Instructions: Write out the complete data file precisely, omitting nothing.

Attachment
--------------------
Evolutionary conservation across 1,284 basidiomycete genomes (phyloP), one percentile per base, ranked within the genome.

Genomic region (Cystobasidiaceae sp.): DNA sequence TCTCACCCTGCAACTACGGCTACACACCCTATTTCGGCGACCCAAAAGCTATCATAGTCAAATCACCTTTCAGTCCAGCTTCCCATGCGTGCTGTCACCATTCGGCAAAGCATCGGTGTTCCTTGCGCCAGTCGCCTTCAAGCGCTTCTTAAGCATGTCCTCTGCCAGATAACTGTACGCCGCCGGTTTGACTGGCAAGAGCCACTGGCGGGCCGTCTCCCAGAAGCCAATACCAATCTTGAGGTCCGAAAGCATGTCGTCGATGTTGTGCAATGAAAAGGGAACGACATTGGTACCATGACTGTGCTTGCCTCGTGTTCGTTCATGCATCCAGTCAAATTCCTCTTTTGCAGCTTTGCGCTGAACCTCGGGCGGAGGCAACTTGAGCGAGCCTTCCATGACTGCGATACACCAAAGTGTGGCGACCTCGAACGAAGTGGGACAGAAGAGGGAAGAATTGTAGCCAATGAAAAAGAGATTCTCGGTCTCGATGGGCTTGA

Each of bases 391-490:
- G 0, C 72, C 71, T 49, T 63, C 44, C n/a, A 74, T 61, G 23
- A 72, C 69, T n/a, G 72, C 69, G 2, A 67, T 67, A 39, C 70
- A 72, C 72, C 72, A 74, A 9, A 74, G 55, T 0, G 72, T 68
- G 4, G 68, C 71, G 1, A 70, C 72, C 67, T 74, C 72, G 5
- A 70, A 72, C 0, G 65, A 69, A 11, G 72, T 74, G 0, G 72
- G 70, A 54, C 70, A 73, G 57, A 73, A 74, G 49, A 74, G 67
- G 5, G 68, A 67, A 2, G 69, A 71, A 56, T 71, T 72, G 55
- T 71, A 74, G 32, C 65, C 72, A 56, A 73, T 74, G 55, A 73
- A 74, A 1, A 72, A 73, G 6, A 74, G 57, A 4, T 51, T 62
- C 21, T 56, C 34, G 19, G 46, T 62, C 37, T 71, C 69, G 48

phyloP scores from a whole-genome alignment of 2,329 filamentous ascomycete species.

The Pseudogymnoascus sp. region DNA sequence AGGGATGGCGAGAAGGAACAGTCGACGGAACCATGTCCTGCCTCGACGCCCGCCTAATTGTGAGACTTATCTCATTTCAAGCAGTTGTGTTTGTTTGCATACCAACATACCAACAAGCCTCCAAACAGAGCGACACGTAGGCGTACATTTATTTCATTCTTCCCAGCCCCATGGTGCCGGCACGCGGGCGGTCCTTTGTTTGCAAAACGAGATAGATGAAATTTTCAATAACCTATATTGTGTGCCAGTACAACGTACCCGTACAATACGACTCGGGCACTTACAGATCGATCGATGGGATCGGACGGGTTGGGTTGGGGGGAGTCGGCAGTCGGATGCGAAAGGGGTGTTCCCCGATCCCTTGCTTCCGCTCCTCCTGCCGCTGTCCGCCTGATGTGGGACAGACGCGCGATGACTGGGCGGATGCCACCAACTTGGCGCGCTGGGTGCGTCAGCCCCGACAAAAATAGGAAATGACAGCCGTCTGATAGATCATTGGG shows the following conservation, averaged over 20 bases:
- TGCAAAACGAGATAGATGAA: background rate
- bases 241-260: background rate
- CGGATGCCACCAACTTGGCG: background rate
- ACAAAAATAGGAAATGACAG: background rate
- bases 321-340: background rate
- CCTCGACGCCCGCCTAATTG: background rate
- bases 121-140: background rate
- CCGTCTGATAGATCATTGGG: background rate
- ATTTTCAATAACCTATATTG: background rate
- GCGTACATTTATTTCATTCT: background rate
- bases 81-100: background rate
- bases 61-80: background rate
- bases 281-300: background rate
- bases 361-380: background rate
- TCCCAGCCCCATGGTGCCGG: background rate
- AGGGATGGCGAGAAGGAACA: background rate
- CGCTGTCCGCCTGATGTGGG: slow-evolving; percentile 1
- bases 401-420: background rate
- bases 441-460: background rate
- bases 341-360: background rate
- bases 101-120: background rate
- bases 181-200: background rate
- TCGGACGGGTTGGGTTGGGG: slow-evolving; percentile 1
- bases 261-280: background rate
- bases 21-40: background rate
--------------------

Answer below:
Evolutionary conservation across 1,284 basidiomycete genomes (phyloP), one percentile per base, ranked within the genome.

Genomic region (Cystobasidiaceae sp.): DNA sequence TCTCACCCTGCAACTACGGCTACACACCCTATTTCGGCGACCCAAAAGCTATCATAGTCAAATCACCTTTCAGTCCAGCTTCCCATGCGTGCTGTCACCATTCGGCAAAGCATCGGTGTTCCTTGCGCCAGTCGCCTTCAAGCGCTTCTTAAGCATGTCCTCTGCCAGATAACTGTACGCCGCCGGTTTGACTGGCAAGAGCCACTGGCGGGCCGTCTCCCAGAAGCCAATACCAATCTTGAGGTCCGAAAGCATGTCGTCGATGTTGTGCAATGAAAAGGGAACGACATTGGTACCATGACTGTGCTTGCCTCGTGTTCGTTCATGCATCCAGTCAAATTCCTCTTTTGCAGCTTTGCGCTGAACCTCGGGCGGAGGCAACTTGAGCGAGCCTTCCATGACTGCGATACACCAAAGTGTGGCGACCTCGAACGAAGTGGGACAGAAGAGGGAAGAATTGTAGCCAATGAAAAAGAGATTCTCGGTCTCGATGGGCTTGA

Each of bases 391-490:
- G 0, C 72, C 71, T 49, T 63, C 44, C n/a, A 74, T 61, G 23
- A 72, C 69, T n/a, G 72, C 69, G 2, A 67, T 67, A 39, C 70
- A 72, C 72, C 72, A 74, A 9, A 74, G 55, T 0, G 72, T 68
- G 4, G 68, C 71, G 1, A 70, C 72, C 67, T 74, C 72, G 5
- A 70, A 72, C 0, G 65, A 69, A 11, G 72, T 74, G 0, G 72
- G 70, A 54, C 70, A 73, G 57, A 73, A 74, G 49, A 74, G 67
- G 5, G 68, A 67, A 2, G 69, A 71, A 56, T 71, T 72, G 55
- T 71, A 74, G 32, C 65, C 72, A 56, A 73, T 74, G 55, A 73
- A 74, A 1, A 72, A 73, G 6, A 74, G 57, A 4, T 51, T 62
- C 21, T 56, C 34, G 19, G 46, T 62, C 37, T 71, C 69, G 48

phyloP scores from a whole-genome alignment of 2,329 filamentous ascomycete species.

The Pseudogymnoascus sp. region DNA sequence AGGGATGGCGAGAAGGAACAGTCGACGGAACCATGTCCTGCCTCGACGCCCGCCTAATTGTGAGACTTATCTCATTTCAAGCAGTTGTGTTTGTTTGCATACCAACATACCAACAAGCCTCCAAACAGAGCGACACGTAGGCGTACATTTATTTCATTCTTCCCAGCCCCATGGTGCCGGCACGCGGGCGGTCCTTTGTTTGCAAAACGAGATAGATGAAATTTTCAATAACCTATATTGTGTGCCAGTACAACGTACCCGTACAATACGACTCGGGCACTTACAGATCGATCGATGGGATCGGACGGGTTGGGTTGGGGGGAGTCGGCAGTCGGATGCGAAAGGGGTGTTCCCCGATCCCTTGCTTCCGCTCCTCCTGCCGCTGTCCGCCTGATGTGGGACAGACGCGCGATGACTGGGCGGATGCCACCAACTTGGCGCGCTGGGTGCGTCAGCCCCGACAAAAATAGGAAATGACAGCCGTCTGATAGATCATTGGG shows the following conservation, averaged over 20 bases:
- TGCAAAACGAGATAGATGAA: background rate
- bases 241-260: background rate
- CGGATGCCACCAACTTGGCG: background rate
- ACAAAAATAGGAAATGACAG: background rate
- bases 321-340: background rate
- CCTCGACGCCCGCCTAATTG: background rate
- bases 121-140: background rate
- CCGTCTGATAGATCATTGGG: background rate
- ATTTTCAATAACCTATATTG: background rate
- GCGTACATTTATTTCATTCT: background rate
- bases 81-100: background rate
- bases 61-80: background rate
- bases 281-300: background rate
- bases 361-380: background rate
- TCCCAGCCCCATGGTGCCGG: background rate
- AGGGATGGCGAGAAGGAACA: background rate
- CGCTGTCCGCCTGATGTGGG: slow-evolving; percentile 1
- bases 401-420: background rate
- bases 441-460: background rate
- bases 341-360: background rate
- bases 101-120: background rate
- bases 181-200: background rate
- TCGGACGGGTTGGGTTGGGG: slow-evolving; percentile 1
- bases 261-280: background rate
- bases 21-40: background rate